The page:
Good neighbors will love their enemies

Published: May 8, 2015

This is the fifth column in a 12-part series.

By Clifford M. Yeary
Associate Director, Little Rock Scripture Study

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The parable of the Good Samaritan (Luke 10:25-37) begins with a very important question. A scholar of God’s covenant relationship with Israel asks Jesus what he must do in order to obtain eternal life. Jesus answers his question with a question: “What is written in the law? How do you read it?”

The scholar answers Jesus in much the same way Jesus would have answered the question himself, by repeating the Old Testament commandments to love God with all one’s being (Deuteronomy 6:5), and to love one’s neighbor as one’s self (Leviticus 19:18). Jesus fully agrees with him. “Do this and you will live.”

The parable implies that the scholar may have had some doubts about whether or how much he loved those who might be his neighbor, so he asks another question, “And who is my neighbor?”

It’s a question we must ask ourselves if we are going to listen to the parable with an open heart. Those of us familiar with this parable, and it is certainly one of the best known of all Jesus’ parables, might think we know the crux of the parable’s message.

The parable tells of a man, presumably a Jew, who is beaten by bandits on the road between Jerusalem and Jericho. A Jewish priest and another Jewish religious figure (a Levite), both of whom are on their way from Jerusalem, are quick to leave the vicinity when they realize the man is wounded.

Christian interpreters have often speculated that the priest and the Levite may have feared the man was dead and that they would violate religious law by coming in contact with a corpse. Amy-Jill Levine, a Jewish New Testament scholar with tremendous respect for Jesus’ parables, says, however, that the point Jesus makes is that the priest and the Levite were shirking their religious obligations, whether in regard to caring for a wounded man or by neglecting the Jewish obligation to bury an unattended corpse. They were leaving Jerusalem and had completed any duties in the temple requiring avoidance of contamination from a corpse.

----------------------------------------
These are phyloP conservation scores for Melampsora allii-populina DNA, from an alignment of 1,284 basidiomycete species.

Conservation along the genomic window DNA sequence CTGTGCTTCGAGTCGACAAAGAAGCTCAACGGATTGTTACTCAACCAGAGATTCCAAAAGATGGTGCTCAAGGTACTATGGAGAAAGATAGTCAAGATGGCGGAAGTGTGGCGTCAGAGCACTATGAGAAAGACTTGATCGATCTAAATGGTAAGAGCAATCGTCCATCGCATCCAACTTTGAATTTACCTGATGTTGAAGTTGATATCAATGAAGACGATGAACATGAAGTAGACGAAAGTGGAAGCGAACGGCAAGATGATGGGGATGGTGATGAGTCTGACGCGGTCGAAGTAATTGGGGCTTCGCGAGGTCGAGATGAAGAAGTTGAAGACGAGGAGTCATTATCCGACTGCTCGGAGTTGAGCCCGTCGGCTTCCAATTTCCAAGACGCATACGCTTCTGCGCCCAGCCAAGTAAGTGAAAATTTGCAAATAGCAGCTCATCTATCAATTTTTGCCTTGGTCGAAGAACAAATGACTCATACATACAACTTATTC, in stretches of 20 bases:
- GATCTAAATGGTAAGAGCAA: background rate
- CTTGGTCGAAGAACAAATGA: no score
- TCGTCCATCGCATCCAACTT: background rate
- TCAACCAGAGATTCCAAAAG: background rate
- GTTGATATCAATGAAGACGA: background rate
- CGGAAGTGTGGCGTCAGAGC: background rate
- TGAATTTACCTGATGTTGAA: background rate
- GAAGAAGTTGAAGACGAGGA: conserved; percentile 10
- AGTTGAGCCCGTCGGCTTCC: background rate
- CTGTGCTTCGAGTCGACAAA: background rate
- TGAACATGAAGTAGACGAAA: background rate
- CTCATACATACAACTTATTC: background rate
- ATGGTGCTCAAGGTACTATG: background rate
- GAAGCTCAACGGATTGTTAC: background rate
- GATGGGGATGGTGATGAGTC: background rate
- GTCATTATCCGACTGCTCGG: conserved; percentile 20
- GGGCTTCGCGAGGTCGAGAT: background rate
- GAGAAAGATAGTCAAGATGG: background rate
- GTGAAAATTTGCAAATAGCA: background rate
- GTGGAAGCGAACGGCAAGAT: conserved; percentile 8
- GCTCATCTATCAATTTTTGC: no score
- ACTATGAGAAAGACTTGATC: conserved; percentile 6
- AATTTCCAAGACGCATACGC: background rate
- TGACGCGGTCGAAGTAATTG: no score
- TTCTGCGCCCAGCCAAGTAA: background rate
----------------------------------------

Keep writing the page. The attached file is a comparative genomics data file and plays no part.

It was a Samaritan, however, a supposed enemy, who showed the true love of neighbor by caring for this beaten man. The scholar would know that Jews and Samaritans shared no love for each other. They both believed themselves obligated to keep God’s law as revealed to Moses, including the need to love their neighbor, but history had irrevocably set them against each other. In fact, the Jews destroyed the Samaritan temple in 128 B.C.

This was still so bitter in Samaritan memory that earlier in the Gospel they refused to receive Jesus and his disciples because Jesus was headed for the hated Jewish temple in Jerusalem (Luke 9:51-53).

Two of Jesus’ disciples, James and John, wanted to respond to these wicked Samaritans by calling fire from heaven to consume them, but Jesus rebuked them (Luke 9:54-56).

And now, one chapter later, Jesus tells this parable in which one of the very people who have refused to show any hospitality toward Jesus and his disciples is depicted as truly demonstrating love of neighbor. A supposed enemy may be the best neighbor we could hope for, and if we are seeking eternal life, we need to love our enemies as though they were the neighbors to whom we owe love.

The problem today, however, is that there are many who could wonder about the need to love their neighbor. A great shift has taken place in our cities, towns and suburbs and all across the land. We are rapidly losing contact with our neighbors. Many of us do not even know the names our neighbors. If a neighbor was sick or in need, how many of us would we even know if our daily lives never interact?

In modern times, the question, who is my neighbor, is not the same as the scholar’s. His question indicates his hope that there are those whom he need not love as himself because they are not his neighbor. In our day, the question is, how do I begin to love my neighbor if they are strangers who just happen to live in close proximity to my personal lodgings?

We do not need to wait until tragedy strikes to show true love of neighbor. Today the challenge is to recognize our neighbors as neighbors.

Study Questions

  • Why might the Jewish scholar have wanted Jesus to clarify who should be considered a “neighbor”?
  • What religious obligations did the priest and the Levite have toward the beaten man?
  • Who are your neighbors? How would you describe your relationships with them?
  • Recall a time when a neighbor showed love to you or your family.

This article was originally published in Arkansas Catholic May 9, 2015. Copyright Diocese of Little Rock. All rights reserved. This article may be copied or redistributed with acknowledgement and permission of the publisher.